For 10 years, artist Zheng Zhiming travelled to Tibet every year and lived among the people there during his visits. During his time in Tibet he never once painted, however, the experiences from his time in the region stayed with him. Whenever he returned to Shanghai he would paint impressions of his memories from Tibet.
Zheng, known as Aming, comes from a tradition of portraiture. “I like observing people, especially their faces,” he tells me. “People’s stories will reflect on their faces, such as the angle of a smile, the appearance of forehead wrinkles, and the spirit in the eyes.” The paintings from his memories in Tibet are realist, beautiful scenes of the people and landscape, capturing the tone, feeling, and mystique of the Tibetan region.
“I am not a talkative person,” he says when I ask him about the meaning of his art. “I am not even good at expressing myself in real life. Since I was young, painting has been my other language. I paint to create my own world where I can run, play games, sing songs, dance, even fly freely.”
When Aming returned to his family in Shanghai from his final visit to Tibet, he began a new series of works in a totally different style. Then in 2015, Aming received some life-changing news: he had nasal cancer. “In pain, I learned what builds the essence of man and really matters in life – the pursuit of the spiritual world,” he says of this experience. “Sometimes I overturn myself to go back to my inner world.”
The art that he made in the two years previous to finding out about the cancer is uncanny. Although nasal cancer is one of the least dangerous cancers, it is one of the most painful to treat. The watercolours that he created seemingly depicted this pain. The excruciating personal experiences he suffered are clearly evident in his work.
To treat the cancer, Aming had to undergo radiation therapy. He was blinded, deafened, muted, had no taste for anything; his senses were destroyed. This whole near-death experience saw his art change to an abstract style that was raw and powerful.
During this time it was through painting that Aming discovered the mysterious wonder and a new dimension of self-expression – the art of the soul. “Once I was ill, I went to the hospital to have an intravenous drip. I had to keep sitting for four to five hours straight. I watched the other patients and suddenly I could understand their pain more profoundly,” he says. “It seems like I am painting someone, but actually I am painting my feelings. Simplify the shape, ignore the details, release my feelings strongly and fiercely.”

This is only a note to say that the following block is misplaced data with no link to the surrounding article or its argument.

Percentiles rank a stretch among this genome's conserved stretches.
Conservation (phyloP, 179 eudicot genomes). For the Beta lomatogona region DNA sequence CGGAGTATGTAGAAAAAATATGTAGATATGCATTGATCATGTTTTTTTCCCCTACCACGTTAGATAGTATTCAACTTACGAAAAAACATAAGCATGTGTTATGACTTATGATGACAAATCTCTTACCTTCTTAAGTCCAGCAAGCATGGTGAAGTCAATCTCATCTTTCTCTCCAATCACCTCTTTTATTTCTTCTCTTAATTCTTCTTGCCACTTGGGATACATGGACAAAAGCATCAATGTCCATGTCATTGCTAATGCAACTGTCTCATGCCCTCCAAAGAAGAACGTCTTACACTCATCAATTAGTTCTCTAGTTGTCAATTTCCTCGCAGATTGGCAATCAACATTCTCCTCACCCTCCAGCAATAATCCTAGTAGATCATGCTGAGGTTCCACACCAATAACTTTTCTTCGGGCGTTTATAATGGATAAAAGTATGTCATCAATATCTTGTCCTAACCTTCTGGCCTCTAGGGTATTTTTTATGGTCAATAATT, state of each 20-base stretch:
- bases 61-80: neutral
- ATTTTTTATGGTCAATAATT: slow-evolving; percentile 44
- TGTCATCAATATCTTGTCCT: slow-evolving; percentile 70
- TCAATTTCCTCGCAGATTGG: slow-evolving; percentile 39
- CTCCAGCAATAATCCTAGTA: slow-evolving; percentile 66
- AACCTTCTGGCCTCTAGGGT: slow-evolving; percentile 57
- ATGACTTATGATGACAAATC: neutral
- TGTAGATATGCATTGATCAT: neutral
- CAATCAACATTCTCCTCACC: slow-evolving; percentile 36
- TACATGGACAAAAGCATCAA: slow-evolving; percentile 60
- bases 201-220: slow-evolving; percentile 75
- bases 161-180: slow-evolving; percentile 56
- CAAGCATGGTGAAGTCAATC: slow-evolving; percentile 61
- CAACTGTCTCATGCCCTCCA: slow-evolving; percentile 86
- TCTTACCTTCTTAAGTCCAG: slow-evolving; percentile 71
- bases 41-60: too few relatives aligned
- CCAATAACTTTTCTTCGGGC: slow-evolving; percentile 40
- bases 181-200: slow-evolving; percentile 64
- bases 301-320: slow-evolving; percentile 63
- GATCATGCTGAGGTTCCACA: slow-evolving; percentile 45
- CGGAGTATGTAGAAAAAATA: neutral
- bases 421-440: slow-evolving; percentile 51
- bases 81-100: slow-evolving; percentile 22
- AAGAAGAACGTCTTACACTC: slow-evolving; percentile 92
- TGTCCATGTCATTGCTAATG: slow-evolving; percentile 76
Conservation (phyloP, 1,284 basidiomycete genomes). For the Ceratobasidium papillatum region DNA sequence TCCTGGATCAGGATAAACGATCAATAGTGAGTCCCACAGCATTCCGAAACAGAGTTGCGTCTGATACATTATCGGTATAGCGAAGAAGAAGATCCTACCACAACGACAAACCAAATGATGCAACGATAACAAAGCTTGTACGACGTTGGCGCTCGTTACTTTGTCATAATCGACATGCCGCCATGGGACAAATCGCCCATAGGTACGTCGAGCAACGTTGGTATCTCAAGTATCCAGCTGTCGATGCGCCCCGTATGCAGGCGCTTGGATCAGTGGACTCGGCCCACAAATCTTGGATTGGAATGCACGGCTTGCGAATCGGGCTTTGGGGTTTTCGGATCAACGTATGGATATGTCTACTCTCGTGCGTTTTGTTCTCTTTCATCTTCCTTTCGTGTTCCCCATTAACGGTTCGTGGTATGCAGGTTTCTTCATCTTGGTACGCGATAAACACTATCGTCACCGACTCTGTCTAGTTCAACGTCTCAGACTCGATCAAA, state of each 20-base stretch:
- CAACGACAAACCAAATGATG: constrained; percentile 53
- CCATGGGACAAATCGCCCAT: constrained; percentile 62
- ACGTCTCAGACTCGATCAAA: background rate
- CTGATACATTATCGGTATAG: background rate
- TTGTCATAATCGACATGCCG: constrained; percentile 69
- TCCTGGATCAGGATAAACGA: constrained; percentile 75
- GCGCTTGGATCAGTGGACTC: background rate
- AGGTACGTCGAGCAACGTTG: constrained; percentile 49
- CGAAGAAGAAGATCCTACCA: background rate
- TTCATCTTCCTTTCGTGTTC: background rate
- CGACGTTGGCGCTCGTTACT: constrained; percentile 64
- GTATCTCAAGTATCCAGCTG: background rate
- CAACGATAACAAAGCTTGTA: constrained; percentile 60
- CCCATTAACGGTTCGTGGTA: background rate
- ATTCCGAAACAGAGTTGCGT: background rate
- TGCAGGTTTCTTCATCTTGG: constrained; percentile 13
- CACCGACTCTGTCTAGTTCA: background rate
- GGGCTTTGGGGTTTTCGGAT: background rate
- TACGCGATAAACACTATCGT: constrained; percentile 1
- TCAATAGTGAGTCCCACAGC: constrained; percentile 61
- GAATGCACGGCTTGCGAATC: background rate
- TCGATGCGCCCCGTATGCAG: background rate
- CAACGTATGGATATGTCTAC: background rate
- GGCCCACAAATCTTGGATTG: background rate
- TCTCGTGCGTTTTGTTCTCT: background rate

Although Aming was suffering, his work was a release. “The feelings may be painful, but not sad, lonely, but not dark,” he explains. “The facial features may be twisty, but deep in the heart there is still energy of life that will not die.” Without a doubt Aming’s paintings draw the audience into a deep place, however, it’s not only just pain we feel but a deep sense of strength, which is inspiring.
At his darkest moments, there was no colour in Aming’s work, but gradually it was reintroduced as his art took on his metamorphosis from life to death and then through rebirth. “My art focuses on the moment,” is how he explains these changes. “When I pick up the paint brush, I paint about how I feel at the moment and I keep faithful to it. The conversation with the blank canvas is very important and it only happens at the moment. Once it’s done, it’s done. It becomes the past for me. As for the audience, their communication with it shall happen in the future, which has nothing to do with me. That’s the life course of the painting.”
So, how does Aming describe his art himself? “I just follow my heart and paint what I want to paint. For the audience, maybe my art lies between concrete and abstract. For me, they are just outpouring of true feelings.”
Aming works on paper with a Chinese brush and water. How is this medium relevant to what he wants his work to describe? “I like it when my brush sways freely and delightfully: permeating, shading, blooming. As Su Shi, Chinese litterateur from the Song Dynasty says, ‘Writing is to my heart, painting is to my mind’.”